Nowadays if people read of the Jockey Club at all, it is in Proust. Ironically, these lofty sportsmen have been immortalized by someone who would surely have been blackballed had he tried to join their club. For a decade Proust worked on his book in his second-floor apartment on the boulevard Haussmann, just up the street from the club. He generally wrote at night, getting to bed about eight in the morning. He worked in his bedroom, which he had soundproofed with cork walls to keep out distractions, and he was often so ill he wrote in bed. He suffered from asthma, hay fever, insomnia, chills, fever, allergies, constipation, bronchitis, uremia and eventually from pneumonia, which would kill him at the age of 51. He treated himself with drugs—amyl, Trional, Veronal and Adrenalin—with inhalants and fumigants and, for one short spell, with ice cream and cold beer delivered morning and evening from the Hotel Ritz. He was slight, very pale and had eyes so large he would have seemed ghostly were it not for his animation. Just the sort of person who did not belong in the Jockey Club. There were about a thousand members, most of whom were inactive. Only 250 or so gathered regularly and made it the most fashionable club in the world. Five European kings belonged, the high nobility, bankers like the Rothschilds and a few horsemen who dated from the time the club had been primarily concerned with racing.
If Proust had appeared among those aristocrats in the heavy overcoat he wore indoors, he would have been regarded as an apparition. Nor was ill health his only handicap. Proust's friend Elisabeth, Marquise de Clermont-Tonnerre, whose relatives belonged to the Jockey Club, put it succinctly. "The horsemen," she said, "were contemptuous of intellectuals." But if Proust could not join them, he made them folk heroes in the form of characters in his novel.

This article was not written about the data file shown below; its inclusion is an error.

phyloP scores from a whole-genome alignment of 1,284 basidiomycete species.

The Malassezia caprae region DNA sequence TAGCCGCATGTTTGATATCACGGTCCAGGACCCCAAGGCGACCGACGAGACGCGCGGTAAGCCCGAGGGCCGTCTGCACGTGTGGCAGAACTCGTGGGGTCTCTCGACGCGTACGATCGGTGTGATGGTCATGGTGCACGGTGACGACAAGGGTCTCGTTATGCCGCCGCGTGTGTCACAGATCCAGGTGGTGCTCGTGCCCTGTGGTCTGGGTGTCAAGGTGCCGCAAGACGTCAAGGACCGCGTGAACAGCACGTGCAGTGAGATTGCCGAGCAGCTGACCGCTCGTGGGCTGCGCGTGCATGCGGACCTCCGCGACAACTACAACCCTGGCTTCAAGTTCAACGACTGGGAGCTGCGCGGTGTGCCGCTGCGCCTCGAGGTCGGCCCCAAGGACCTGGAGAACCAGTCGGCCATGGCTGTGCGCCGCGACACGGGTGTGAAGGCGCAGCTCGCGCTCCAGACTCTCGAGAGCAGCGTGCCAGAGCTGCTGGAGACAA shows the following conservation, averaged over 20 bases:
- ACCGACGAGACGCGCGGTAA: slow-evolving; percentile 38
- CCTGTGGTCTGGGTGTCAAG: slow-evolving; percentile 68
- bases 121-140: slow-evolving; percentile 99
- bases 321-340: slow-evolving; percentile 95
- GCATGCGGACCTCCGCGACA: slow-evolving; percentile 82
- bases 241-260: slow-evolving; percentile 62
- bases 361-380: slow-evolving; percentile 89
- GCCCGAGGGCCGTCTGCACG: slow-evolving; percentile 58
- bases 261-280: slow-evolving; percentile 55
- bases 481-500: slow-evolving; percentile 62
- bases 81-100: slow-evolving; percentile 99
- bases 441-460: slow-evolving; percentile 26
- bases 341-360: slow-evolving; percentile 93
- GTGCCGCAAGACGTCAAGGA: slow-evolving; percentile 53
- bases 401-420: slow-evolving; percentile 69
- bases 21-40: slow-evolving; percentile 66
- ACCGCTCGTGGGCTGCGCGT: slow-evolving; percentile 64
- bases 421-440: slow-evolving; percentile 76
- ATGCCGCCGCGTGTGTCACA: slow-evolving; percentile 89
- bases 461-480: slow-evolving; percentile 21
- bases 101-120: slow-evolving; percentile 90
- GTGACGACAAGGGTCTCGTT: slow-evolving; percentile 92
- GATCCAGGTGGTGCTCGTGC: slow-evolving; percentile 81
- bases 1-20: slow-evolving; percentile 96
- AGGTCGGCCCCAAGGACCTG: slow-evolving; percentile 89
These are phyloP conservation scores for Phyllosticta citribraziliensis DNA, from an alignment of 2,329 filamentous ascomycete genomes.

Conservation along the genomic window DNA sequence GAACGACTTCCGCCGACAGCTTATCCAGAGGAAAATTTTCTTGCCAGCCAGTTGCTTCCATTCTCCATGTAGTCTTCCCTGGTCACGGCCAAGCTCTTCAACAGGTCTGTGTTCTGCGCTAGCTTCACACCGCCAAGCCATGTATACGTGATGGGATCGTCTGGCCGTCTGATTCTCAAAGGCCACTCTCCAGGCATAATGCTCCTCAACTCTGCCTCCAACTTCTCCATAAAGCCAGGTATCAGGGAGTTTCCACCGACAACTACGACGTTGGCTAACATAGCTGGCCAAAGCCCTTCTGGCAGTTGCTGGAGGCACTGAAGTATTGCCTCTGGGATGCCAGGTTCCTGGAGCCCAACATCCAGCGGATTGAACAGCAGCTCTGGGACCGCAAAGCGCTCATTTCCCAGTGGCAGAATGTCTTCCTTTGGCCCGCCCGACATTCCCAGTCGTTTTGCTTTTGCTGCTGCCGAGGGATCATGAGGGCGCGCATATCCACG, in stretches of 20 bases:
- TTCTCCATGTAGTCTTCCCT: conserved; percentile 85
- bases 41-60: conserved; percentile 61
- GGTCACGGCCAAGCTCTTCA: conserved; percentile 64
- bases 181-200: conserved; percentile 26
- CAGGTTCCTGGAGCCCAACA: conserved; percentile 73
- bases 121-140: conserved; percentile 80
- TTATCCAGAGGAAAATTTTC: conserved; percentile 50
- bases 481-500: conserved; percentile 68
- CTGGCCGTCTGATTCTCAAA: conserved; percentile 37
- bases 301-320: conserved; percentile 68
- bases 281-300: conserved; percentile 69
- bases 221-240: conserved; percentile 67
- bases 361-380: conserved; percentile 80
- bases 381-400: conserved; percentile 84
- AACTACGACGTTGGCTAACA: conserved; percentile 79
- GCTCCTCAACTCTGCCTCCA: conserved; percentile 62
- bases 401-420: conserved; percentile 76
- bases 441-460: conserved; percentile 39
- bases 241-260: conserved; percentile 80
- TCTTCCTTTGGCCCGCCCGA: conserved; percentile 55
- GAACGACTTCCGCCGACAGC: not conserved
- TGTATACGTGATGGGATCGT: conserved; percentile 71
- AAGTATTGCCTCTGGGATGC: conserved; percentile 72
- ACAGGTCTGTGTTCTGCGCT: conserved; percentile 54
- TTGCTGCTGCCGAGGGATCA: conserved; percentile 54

A modest tourist business has grown up in France, catering to pilgrims who want to see where Proust lived, where he fought a duel, where he walked and exchanged confidences with Elisabeth, Comtesse de Greffuhle, the most popular society beauty of her time. The building that housed the Jockey Club looks much the same. And 65 miles outside of Paris is Illiers, where Proust spent the summers of his boyhood. The pilgrims carry blue volumes of Remembrance of Things Past and retrace his steps along the paths he called Swann's Way and Guermantes Way. A kind of small sponge cake called a madeleine, traditional in Illiers, plays a part in the novel, and the enterprising bakers of the town now produce the cakes for tourist trade. Though they are rather tasteless, Proust expert George Painter reports that the pilgrims have a "mysterious enthusiasm" for the cakes. Having spent 18 years producing a minutely detailed 800-page biography, Painter knows more about his subject than you or I would like our family doctor to know about us.
He has poked through the interminable books on every aspect of Proust's life. There are index guides to the characters in Remembrance of Things Past, studies of the role of dreams in the novel, of Proust's treatment of the theater and modern painting, Proust and science, Proust and the Oedipus complex, Proust and the movies, and numerous essays on Proust's sex life. There are works on Proust and music, on Proust's housekeepers and on Proust's philosophy, even a study of Proust and the Hotel Ritz. But there is no study of Proust and sport.
There was something unsettled in Proust's own attitude toward sport, in spite of its place in his novels. It is as though the writer himself were uncertain as to how much sport meant to him or as though athletic embarrassments in his life confused his memory—a condition fairly common among literary men.